Black Encounters: What One Saw In “The Wire”

Source: en.wikipedia.org

We are about to have a real moment right here. Are there times where you wish for just one day that you weren’t Black? That you could just paint yourself a different color and take a break. A vacation really, from the questions (What’s your hair feel like? Is that real? Can I touch it), the stereotypes (single-welfare-on drugs- mother, rapper, ghetto, gangster, loud), the news (Black Man Gunned Down….,Cop Shoots Black Man…, 40 Shots Fired at Black Man….,). Even little kids can escape it (You’re a cute little black boy, Oh my I love your puff balls).

I call these moments Black Encounters. For some people, upon encountering Black people or blackness, common sense, self restraint, and apparently judgement seem to vanish and are replaced with stupidity. And sometimes it is not always from non-Blacks. Just to be clear, Black Encounters can happen between other Black people too. Therefore, this is something that we definitely should explore. Get acquainted with. And in order to stay sane and promote healthy dialogues surrounding race relations, BW UNchecked will be posting weekly Black Encounters and encourage you all to share your own.

For now, I will share my latest. I love The Wire. Let me just put that out there. The characters (Avon, Stringer Bell, Omar, Greggs, Bubbles etc), the story line, the connections. Everything. In my opinion it is one of the greatest series ever made/produced/ directed. Therefore, I may be a little protective of any criticisms given but not in an overdramatic way.

I was in a semi-public space talking to two other women about must watch TV shows. Of course,  The Wire came up. The conversation goes a little something like this:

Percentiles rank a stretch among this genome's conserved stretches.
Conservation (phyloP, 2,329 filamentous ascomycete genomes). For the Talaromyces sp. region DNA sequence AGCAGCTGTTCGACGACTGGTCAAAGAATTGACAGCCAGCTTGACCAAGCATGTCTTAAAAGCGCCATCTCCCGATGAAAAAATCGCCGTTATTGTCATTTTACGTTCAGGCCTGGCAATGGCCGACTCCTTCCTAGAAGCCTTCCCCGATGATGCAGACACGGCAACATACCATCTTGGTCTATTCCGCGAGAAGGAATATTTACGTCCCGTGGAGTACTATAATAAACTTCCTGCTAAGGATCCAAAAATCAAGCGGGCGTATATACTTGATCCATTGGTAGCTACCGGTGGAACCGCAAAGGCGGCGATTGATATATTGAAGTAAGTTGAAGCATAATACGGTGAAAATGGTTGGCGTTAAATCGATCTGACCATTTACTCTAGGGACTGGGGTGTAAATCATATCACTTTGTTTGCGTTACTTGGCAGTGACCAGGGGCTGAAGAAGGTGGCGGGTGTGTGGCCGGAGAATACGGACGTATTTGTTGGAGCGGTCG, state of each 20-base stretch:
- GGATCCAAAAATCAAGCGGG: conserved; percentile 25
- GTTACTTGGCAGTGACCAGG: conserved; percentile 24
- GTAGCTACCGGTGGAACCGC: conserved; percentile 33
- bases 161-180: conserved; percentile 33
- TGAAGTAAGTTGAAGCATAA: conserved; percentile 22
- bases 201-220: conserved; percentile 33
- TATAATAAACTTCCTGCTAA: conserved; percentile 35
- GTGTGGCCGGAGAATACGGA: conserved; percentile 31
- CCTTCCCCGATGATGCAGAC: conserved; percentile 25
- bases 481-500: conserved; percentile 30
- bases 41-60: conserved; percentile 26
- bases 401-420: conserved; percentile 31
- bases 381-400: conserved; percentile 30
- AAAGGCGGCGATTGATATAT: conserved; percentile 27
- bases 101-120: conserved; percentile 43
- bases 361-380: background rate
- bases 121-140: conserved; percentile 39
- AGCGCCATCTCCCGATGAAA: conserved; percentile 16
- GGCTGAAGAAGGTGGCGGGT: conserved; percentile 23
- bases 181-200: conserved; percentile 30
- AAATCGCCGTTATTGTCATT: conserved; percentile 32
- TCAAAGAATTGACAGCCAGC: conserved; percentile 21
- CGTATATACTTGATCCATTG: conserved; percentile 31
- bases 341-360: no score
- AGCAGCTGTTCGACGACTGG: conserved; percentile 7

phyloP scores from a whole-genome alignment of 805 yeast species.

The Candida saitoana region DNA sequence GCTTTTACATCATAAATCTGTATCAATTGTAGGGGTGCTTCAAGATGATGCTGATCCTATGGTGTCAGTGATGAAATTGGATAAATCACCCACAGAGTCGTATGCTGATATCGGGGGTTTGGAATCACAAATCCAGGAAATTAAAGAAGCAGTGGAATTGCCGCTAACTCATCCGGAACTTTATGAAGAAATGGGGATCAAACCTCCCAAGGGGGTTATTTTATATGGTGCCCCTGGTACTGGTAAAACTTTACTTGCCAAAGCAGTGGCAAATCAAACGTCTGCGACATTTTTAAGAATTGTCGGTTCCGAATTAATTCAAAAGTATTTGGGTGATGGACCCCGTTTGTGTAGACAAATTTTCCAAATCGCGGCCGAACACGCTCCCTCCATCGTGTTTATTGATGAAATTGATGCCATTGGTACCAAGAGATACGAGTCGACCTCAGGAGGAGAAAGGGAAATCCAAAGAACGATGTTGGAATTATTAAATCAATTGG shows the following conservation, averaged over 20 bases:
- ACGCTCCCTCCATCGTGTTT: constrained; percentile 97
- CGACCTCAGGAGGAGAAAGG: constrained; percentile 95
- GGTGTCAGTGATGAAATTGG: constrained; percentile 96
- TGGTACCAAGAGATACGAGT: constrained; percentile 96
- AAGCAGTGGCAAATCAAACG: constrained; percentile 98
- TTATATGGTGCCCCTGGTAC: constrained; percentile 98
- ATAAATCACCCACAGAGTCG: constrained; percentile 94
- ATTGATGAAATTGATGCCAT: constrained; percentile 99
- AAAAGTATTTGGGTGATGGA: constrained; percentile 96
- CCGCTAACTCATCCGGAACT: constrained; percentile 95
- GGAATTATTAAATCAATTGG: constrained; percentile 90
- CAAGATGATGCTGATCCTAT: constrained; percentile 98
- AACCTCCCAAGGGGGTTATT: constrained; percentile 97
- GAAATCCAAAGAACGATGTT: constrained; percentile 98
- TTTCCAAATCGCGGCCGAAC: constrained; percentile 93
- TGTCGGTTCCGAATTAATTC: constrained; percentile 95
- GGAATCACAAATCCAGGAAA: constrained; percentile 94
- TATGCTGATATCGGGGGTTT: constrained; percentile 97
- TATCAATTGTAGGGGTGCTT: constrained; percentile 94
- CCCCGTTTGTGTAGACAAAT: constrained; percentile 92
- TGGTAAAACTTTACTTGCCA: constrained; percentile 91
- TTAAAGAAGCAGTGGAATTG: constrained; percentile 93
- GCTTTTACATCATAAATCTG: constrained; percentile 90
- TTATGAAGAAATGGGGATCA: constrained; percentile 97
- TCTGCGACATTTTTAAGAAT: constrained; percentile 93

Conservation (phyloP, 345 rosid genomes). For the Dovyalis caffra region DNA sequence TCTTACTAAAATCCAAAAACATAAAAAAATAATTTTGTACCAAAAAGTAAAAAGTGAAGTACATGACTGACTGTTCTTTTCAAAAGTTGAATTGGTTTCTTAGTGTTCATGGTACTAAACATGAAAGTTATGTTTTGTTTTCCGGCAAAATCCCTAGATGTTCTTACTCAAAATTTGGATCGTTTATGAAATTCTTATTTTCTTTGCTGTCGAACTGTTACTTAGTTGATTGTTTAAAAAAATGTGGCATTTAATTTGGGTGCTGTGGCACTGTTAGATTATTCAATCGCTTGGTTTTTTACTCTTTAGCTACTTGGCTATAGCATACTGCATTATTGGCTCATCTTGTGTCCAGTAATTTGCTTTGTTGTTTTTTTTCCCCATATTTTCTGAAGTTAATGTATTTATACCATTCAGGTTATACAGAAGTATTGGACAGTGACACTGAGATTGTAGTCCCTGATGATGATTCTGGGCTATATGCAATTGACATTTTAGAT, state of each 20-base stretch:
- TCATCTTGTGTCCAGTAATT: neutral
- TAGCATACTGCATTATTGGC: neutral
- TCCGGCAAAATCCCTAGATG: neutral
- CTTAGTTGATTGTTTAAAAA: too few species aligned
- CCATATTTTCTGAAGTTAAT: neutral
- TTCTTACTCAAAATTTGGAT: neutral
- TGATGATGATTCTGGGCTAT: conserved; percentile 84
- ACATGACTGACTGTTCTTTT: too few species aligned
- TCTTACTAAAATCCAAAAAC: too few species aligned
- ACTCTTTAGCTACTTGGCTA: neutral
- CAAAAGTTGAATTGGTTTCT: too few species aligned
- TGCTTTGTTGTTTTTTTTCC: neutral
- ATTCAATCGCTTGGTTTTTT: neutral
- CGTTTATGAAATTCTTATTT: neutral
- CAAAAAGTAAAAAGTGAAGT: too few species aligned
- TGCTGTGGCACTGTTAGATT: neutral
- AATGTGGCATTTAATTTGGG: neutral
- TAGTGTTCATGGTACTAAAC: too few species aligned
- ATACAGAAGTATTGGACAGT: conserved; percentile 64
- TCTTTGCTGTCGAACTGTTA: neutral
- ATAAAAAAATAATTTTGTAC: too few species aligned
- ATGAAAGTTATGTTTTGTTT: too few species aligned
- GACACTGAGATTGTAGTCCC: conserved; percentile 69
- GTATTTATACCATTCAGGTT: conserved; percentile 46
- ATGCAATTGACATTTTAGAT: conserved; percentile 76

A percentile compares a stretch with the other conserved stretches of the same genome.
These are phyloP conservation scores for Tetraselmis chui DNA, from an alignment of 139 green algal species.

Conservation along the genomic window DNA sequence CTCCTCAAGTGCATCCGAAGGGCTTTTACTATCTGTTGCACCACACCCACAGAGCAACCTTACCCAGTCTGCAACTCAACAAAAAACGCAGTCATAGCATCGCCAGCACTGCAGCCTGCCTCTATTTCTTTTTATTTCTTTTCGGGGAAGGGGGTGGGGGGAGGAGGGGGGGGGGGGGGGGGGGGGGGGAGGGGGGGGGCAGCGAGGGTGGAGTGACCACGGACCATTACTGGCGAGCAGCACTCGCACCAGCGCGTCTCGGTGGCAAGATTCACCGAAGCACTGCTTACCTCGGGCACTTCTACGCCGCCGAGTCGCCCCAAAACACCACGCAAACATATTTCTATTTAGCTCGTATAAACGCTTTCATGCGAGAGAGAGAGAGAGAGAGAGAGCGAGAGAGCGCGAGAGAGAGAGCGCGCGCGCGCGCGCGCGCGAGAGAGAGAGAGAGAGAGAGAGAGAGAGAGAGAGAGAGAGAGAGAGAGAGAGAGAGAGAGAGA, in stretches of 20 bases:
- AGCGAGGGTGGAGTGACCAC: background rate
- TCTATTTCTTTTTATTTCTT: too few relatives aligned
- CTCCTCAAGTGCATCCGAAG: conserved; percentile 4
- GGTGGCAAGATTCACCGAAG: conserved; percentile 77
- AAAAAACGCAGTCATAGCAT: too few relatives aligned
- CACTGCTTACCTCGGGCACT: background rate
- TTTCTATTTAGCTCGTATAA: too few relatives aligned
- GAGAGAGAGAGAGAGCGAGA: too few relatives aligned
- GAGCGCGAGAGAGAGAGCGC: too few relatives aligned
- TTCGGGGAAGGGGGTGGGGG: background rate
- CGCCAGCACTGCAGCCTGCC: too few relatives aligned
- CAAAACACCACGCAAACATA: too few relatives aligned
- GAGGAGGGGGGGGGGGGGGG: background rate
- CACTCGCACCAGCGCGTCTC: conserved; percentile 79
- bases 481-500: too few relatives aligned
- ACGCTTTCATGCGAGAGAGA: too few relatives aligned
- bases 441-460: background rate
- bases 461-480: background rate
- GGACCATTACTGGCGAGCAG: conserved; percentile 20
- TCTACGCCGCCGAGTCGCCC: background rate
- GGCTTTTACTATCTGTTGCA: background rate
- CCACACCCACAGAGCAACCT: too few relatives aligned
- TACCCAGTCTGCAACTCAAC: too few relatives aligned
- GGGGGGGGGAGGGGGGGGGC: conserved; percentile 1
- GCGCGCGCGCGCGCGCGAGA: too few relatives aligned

“Have you seen The Wire?” I ask.

“No I haven’t,” says Lady # 1

“Oh my God. You have to see that show. I love that show,” says Lady # 2

I nod in agreement.

“Just make sure you turn on the subtitles,” Lady # 2 says. (Question mark)

“They talk in an authentic Baltimore accent,” Lady # 2 says and then chuckles “I mean unless your a crackhead it will be difficult to understand.” (WHAT!!!!!!!)

A crackhead. A “crackhead dialect” is needed in order to understand The Wire. It was one of those situations that left me a little bit confused. I tried my hardest to remember a time when I needed to turn on the subtitles. I really tried to think back to a scene where there was a lot of slang. But my mind wouldn’t let my brain work any further than “subtitles” and “unless you’re a crackhead.”

To be completely honest, that comment  rendered me speechless. Not a single peep. And I am not one to keep my mouth closed. Especially if something was said or done out of line. Yet despite my “tell it like it is” attitude, she received one of my infamous facial expression. The one where my faces scrunches and wrinkles as if I just smelled the combination of vomit, feces, and hot dogs simultaneously. That was literally all that I could do at that moment (sigh). Because like someone told me, you can’t fight every single battle.

It is times like these, that I hate to be Black. I hate to be a Black woman living in a country with a Black president. In the end how far have we really come, if The Wire, a show that touches on racism, poverty, classism, corrupt politics, bonds, and betrayals, can be summed up as “subtitles and “crackheads”?

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